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# Common Core Standards: Math

# Math.CCSS.Math.Content.8.F.B.5

**5. Describe qualitatively the functional relationship between two quantities by analyzing a graph (e.g., where the function is increasing or decreasing, linear or nonlinear). Sketch a graph that exhibits the qualitative features of a function that has been described verbally.**

There's an old story about three blind men who encounter an elephant for the first time and try to describe it. The first finds himself in contact with the elephant's tail, and says with certainty, "An elephant is just like a rope!" The second comes into contact with the elephant's side, and says with equal certainty, "An elephant is just like a wall!" The third comes into contact with the elephant's trunk, and claims, "An elephant is just like a snake!"

Of course, the story ends there. We never find out what happens when the elephant gets tired of being poked and prodded by these three guys. We're guessing it wasn't pretty. Anyway, the moral of the story has to do with understanding your limited perspective. What each of us sees (or feels, as the case may be) isn't the whole picture.

As useful as that may be, it doesn't really help us out with math. So we're going to offer up a slightly different (but not inaccurate) moral to the story. Sometimes—and, in fact, *most* of the time—one or two characteristics don't do a great job of describing anything well.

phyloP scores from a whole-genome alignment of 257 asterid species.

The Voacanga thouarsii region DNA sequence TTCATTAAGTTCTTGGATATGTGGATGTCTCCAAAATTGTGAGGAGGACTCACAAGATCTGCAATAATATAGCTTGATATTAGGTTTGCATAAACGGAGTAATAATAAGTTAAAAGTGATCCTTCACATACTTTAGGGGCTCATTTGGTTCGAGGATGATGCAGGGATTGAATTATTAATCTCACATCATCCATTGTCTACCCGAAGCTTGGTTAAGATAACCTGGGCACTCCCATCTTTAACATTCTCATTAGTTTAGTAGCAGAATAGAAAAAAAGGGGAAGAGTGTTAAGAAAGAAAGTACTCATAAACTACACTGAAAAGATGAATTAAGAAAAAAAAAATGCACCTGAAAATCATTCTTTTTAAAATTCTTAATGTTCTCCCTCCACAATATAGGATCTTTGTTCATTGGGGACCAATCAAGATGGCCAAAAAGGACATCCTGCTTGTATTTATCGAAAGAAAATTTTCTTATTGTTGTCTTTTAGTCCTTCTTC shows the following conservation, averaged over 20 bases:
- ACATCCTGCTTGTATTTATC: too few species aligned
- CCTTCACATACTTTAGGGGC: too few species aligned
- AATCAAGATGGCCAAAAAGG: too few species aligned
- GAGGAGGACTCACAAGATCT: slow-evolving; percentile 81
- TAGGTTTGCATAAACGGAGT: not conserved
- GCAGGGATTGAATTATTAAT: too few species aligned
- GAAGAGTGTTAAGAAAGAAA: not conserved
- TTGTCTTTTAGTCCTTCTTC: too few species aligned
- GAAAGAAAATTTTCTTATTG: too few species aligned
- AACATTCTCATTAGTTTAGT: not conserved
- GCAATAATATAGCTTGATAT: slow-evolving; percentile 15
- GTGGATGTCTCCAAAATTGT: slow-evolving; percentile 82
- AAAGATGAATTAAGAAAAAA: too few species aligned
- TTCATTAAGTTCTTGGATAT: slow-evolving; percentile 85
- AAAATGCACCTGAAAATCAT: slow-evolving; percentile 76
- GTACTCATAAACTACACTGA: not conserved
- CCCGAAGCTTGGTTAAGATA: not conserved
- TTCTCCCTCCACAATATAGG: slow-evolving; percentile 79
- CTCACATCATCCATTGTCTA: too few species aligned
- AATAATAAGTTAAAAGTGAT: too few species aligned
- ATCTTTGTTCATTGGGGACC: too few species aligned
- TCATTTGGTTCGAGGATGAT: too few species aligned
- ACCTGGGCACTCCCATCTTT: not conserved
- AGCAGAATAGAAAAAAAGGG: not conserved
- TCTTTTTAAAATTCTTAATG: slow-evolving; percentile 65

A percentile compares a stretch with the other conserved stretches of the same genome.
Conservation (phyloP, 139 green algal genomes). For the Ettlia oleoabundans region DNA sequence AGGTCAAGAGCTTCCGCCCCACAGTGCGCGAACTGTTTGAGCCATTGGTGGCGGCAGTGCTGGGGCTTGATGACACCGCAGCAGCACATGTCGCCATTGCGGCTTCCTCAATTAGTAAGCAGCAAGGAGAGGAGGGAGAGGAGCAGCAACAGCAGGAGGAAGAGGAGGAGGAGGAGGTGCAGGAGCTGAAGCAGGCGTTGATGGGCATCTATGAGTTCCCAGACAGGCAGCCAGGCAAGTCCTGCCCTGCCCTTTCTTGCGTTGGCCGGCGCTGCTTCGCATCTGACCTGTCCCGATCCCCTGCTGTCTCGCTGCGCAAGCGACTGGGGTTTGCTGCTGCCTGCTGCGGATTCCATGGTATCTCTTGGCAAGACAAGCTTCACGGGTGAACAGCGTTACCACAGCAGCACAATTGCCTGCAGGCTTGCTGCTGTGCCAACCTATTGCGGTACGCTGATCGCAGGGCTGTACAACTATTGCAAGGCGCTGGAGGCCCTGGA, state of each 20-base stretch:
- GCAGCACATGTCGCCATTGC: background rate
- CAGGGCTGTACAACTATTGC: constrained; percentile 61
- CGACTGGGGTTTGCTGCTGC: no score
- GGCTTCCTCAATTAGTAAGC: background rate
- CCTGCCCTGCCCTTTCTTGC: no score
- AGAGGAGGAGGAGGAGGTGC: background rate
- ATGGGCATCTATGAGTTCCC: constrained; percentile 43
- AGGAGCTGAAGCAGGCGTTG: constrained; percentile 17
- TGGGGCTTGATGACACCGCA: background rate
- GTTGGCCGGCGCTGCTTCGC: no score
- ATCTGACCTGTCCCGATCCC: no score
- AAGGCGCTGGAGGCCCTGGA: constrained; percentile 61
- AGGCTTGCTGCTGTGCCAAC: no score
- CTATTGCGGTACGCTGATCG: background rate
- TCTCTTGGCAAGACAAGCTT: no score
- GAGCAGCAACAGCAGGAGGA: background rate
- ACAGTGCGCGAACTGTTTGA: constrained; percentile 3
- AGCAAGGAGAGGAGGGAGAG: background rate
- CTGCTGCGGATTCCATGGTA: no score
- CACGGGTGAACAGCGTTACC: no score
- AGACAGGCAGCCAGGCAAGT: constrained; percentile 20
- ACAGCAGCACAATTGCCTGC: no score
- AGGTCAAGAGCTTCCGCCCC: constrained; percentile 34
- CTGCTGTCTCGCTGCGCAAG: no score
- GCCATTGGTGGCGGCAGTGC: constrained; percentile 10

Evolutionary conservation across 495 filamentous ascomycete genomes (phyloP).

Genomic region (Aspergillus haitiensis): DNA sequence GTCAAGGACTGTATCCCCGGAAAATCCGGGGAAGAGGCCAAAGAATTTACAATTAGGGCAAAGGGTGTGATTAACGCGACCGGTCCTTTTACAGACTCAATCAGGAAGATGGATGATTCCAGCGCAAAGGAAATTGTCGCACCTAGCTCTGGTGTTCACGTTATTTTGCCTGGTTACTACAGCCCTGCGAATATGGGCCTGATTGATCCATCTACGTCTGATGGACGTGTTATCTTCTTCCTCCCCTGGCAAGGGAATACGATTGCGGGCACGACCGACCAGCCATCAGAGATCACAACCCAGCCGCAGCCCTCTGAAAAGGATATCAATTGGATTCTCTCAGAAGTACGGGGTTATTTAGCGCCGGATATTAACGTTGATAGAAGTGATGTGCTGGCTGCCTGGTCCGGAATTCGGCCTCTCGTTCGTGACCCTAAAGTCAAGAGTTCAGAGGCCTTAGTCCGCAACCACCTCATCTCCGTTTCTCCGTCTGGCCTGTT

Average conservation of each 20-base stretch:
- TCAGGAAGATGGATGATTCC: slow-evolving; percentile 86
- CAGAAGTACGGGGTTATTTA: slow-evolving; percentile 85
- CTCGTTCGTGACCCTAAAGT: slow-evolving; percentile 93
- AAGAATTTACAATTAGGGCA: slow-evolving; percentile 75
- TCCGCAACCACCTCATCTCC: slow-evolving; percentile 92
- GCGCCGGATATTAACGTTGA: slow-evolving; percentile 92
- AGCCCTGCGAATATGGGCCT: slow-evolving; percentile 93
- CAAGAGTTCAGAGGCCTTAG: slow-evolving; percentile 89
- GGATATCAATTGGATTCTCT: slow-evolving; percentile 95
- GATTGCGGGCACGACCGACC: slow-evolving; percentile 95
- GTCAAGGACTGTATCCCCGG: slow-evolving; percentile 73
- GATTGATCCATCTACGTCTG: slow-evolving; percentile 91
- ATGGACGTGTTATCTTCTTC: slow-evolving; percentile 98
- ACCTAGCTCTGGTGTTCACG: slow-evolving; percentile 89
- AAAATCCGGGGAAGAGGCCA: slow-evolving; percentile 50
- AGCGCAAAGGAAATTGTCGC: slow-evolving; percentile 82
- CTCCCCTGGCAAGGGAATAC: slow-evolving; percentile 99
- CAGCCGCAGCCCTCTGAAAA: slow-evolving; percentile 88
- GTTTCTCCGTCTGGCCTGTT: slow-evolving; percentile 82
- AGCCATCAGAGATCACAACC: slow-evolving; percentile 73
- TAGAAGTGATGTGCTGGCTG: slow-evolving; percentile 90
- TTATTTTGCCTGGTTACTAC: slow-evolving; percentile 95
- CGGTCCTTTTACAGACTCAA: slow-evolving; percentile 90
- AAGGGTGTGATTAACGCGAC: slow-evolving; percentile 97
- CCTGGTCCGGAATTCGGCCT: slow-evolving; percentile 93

Graphs are the same way. There are many ways students can describe the same graph. Using their knowledge of functions, equations, and graphs and they should be able to describe a graph qualitatively and be able to draw a graph if given a qualitative description. When they come across a graph, they should consider a few specific things.

- Is the graph a function? (In other words, does it pass the vertical line test?)
- Does the graph increase or decrease? Both? Neither? For which intervals? (An increasing graph goes
*up*from left to right, while a decreasing graph goes*down*.) - Is the graph continuous? (Can they trace the entire graph without lifting their pencil from the paper?) Is it linear, quadratic, absolute value, or something else?
- Does it have any turning points? (Those are exactly what they sound like: points where the graph changes direction—like the bottom point of a U-shaped parabola.)

These are just some of the many characteristics that can be used to describe what a graph looks like. And, like those blind guys and the elephant, each gives just a hint as to the entire description of the graph.